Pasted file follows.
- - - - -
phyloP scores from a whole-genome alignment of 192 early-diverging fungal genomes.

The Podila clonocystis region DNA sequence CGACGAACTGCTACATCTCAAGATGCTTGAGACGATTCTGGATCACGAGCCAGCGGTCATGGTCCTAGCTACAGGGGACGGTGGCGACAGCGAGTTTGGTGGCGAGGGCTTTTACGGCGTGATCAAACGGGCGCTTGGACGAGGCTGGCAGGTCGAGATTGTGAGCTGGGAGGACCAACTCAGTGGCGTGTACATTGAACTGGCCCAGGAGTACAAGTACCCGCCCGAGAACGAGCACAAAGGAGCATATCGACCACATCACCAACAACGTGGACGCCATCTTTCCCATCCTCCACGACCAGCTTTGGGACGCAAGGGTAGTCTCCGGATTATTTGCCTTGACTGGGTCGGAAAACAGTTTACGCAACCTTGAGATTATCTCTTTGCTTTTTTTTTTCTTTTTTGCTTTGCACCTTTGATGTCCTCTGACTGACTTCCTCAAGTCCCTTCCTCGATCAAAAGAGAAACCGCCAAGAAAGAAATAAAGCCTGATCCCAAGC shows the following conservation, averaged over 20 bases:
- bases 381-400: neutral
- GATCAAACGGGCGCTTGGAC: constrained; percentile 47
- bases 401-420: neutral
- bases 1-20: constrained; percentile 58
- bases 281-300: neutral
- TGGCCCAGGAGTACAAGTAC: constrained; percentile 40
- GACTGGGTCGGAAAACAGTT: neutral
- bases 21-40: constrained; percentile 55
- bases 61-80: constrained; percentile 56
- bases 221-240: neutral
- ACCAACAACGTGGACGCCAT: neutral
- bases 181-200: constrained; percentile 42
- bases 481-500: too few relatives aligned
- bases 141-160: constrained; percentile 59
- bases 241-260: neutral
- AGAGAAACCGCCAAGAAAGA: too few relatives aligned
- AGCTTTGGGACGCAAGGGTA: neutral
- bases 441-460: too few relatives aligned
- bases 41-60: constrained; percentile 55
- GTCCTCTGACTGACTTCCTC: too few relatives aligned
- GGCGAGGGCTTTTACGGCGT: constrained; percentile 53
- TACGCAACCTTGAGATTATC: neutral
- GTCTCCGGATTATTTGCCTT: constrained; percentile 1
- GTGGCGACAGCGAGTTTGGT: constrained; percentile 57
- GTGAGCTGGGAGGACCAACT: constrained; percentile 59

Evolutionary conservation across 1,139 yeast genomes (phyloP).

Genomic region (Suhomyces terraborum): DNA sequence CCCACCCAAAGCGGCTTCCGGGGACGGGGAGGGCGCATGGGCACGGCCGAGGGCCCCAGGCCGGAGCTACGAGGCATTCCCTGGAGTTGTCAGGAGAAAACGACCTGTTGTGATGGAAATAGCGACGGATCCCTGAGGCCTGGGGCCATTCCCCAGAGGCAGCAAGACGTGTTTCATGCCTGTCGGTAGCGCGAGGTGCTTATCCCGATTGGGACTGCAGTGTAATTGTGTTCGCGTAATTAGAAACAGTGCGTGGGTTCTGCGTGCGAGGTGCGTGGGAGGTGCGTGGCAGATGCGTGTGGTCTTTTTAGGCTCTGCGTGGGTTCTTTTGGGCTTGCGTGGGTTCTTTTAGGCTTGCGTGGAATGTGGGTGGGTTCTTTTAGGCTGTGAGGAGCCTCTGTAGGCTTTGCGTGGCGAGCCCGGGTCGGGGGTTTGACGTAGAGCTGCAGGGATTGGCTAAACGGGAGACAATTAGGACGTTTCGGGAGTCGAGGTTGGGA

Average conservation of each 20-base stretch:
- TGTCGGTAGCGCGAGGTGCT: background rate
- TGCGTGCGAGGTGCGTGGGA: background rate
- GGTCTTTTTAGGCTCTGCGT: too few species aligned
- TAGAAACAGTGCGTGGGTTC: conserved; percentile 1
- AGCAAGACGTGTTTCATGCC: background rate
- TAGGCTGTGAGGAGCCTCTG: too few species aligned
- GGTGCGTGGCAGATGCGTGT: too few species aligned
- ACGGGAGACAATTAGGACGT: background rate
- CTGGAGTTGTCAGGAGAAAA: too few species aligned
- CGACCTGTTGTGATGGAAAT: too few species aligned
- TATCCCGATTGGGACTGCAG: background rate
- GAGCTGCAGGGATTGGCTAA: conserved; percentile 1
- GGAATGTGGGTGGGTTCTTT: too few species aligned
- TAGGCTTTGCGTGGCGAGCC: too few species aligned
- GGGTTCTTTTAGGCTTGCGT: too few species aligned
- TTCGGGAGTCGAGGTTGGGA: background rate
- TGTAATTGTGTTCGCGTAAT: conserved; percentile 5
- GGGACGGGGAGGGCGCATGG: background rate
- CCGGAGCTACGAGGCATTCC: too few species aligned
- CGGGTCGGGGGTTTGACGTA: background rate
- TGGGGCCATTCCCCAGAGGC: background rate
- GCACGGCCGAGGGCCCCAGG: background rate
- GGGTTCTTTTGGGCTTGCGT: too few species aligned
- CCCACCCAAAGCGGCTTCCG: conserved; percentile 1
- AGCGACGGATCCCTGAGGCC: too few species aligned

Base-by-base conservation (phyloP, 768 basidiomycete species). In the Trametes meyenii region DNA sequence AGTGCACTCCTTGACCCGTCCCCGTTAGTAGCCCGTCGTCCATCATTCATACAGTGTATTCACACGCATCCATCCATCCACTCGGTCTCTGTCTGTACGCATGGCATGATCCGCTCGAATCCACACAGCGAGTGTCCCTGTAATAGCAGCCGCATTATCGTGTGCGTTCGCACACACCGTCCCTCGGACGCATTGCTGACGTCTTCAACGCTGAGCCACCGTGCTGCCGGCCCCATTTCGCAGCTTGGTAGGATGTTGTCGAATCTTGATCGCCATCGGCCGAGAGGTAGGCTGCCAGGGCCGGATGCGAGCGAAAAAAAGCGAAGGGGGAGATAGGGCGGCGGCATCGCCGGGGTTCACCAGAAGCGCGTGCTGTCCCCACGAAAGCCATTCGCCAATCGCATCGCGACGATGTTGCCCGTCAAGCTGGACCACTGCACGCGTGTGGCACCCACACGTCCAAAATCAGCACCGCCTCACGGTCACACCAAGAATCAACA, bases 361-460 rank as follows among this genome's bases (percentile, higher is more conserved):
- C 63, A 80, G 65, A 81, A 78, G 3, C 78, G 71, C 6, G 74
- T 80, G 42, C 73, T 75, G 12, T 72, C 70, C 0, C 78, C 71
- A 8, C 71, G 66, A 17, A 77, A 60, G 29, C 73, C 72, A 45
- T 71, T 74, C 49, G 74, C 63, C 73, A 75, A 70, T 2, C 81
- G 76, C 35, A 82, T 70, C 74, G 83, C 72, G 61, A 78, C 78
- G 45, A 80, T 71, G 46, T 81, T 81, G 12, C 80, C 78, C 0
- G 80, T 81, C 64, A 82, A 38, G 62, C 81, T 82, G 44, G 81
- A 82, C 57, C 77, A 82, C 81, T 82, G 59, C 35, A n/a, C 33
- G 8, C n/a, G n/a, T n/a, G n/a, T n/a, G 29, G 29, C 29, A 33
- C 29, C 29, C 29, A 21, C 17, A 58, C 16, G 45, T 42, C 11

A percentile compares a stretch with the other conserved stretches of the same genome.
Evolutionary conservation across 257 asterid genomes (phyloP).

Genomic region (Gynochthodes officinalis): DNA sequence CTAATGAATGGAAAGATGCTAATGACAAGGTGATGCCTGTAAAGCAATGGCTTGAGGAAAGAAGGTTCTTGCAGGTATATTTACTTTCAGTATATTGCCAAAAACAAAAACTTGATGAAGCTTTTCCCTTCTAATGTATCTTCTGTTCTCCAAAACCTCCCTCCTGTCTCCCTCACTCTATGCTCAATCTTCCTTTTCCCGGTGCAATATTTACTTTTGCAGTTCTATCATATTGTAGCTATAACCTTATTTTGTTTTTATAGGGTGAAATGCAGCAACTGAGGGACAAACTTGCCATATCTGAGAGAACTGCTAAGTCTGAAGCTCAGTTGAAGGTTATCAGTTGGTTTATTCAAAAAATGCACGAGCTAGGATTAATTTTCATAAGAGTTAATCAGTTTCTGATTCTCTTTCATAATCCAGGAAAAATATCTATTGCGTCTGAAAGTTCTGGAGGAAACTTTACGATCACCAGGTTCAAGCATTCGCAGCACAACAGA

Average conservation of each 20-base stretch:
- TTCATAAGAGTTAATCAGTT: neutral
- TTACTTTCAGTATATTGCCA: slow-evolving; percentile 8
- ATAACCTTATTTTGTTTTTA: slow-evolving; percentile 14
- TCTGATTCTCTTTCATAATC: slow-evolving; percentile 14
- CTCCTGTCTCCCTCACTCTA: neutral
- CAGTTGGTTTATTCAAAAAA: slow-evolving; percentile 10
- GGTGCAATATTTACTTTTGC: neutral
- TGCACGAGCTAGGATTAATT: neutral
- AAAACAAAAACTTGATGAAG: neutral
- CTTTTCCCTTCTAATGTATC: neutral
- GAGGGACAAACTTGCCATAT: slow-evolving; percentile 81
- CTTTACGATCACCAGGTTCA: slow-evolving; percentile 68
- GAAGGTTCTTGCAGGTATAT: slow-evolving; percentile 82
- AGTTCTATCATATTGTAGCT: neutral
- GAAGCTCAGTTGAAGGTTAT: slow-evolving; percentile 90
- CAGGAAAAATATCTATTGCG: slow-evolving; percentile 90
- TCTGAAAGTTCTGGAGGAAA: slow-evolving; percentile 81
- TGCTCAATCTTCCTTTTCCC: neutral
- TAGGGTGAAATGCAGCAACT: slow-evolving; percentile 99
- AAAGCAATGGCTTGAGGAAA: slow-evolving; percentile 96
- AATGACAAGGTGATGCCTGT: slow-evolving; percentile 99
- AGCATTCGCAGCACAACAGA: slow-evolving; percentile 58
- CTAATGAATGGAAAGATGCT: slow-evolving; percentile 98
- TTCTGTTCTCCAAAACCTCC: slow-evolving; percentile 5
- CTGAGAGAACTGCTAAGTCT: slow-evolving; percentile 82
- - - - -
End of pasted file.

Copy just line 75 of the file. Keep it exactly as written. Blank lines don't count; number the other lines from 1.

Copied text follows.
- CTCCTGTCTCCCTCACTCTA: neutral